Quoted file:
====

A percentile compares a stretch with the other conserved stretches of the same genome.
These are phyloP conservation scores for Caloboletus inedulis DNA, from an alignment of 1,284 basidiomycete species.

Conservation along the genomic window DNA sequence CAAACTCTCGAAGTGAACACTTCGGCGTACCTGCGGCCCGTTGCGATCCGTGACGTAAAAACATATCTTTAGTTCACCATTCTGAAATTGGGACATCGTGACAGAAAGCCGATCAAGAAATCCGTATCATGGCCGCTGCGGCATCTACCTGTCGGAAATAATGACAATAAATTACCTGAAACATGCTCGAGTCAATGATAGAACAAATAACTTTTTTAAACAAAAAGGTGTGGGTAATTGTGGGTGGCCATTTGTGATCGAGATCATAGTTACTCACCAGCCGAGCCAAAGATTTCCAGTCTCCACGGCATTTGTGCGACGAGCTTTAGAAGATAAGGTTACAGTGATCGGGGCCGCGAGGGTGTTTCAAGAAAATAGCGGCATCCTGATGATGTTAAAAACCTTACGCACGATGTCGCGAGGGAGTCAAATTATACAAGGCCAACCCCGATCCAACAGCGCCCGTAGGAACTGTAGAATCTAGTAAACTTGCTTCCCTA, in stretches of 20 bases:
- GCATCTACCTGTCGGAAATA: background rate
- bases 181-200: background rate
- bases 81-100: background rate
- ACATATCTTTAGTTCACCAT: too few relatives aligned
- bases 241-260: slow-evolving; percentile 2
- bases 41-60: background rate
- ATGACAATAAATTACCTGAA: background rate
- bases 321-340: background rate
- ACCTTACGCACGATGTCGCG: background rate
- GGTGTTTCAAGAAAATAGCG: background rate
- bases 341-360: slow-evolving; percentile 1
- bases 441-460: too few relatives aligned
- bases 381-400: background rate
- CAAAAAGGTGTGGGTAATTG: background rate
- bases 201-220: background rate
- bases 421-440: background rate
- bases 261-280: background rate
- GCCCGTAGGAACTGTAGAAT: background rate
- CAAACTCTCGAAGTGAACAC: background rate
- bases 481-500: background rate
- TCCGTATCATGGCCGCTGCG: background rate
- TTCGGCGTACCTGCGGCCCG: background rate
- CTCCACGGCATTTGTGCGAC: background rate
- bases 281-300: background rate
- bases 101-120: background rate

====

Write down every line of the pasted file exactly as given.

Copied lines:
A percentile compares a stretch with the other conserved stretches of the same genome.
These are phyloP conservation scores for Caloboletus inedulis DNA, from an alignment of 1,284 basidiomycete species.

Conservation along the genomic window DNA sequence CAAACTCTCGAAGTGAACACTTCGGCGTACCTGCGGCCCGTTGCGATCCGTGACGTAAAAACATATCTTTAGTTCACCATTCTGAAATTGGGACATCGTGACAGAAAGCCGATCAAGAAATCCGTATCATGGCCGCTGCGGCATCTACCTGTCGGAAATAATGACAATAAATTACCTGAAACATGCTCGAGTCAATGATAGAACAAATAACTTTTTTAAACAAAAAGGTGTGGGTAATTGTGGGTGGCCATTTGTGATCGAGATCATAGTTACTCACCAGCCGAGCCAAAGATTTCCAGTCTCCACGGCATTTGTGCGACGAGCTTTAGAAGATAAGGTTACAGTGATCGGGGCCGCGAGGGTGTTTCAAGAAAATAGCGGCATCCTGATGATGTTAAAAACCTTACGCACGATGTCGCGAGGGAGTCAAATTATACAAGGCCAACCCCGATCCAACAGCGCCCGTAGGAACTGTAGAATCTAGTAAACTTGCTTCCCTA, in stretches of 20 bases:
- GCATCTACCTGTCGGAAATA: background rate
- bases 181-200: background rate
- bases 81-100: background rate
- ACATATCTTTAGTTCACCAT: too few relatives aligned
- bases 241-260: slow-evolving; percentile 2
- bases 41-60: background rate
- ATGACAATAAATTACCTGAA: background rate
- bases 321-340: background rate
- ACCTTACGCACGATGTCGCG: background rate
- GGTGTTTCAAGAAAATAGCG: background rate
- bases 341-360: slow-evolving; percentile 1
- bases 441-460: too few relatives aligned
- bases 381-400: background rate
- CAAAAAGGTGTGGGTAATTG: background rate
- bases 201-220: background rate
- bases 421-440: background rate
- bases 261-280: background rate
- GCCCGTAGGAACTGTAGAAT: background rate
- CAAACTCTCGAAGTGAACAC: background rate
- bases 481-500: background rate
- TCCGTATCATGGCCGCTGCG: background rate
- TTCGGCGTACCTGCGGCCCG: background rate
- CTCCACGGCATTTGTGCGAC: background rate
- bases 281-300: background rate
- bases 101-120: background rate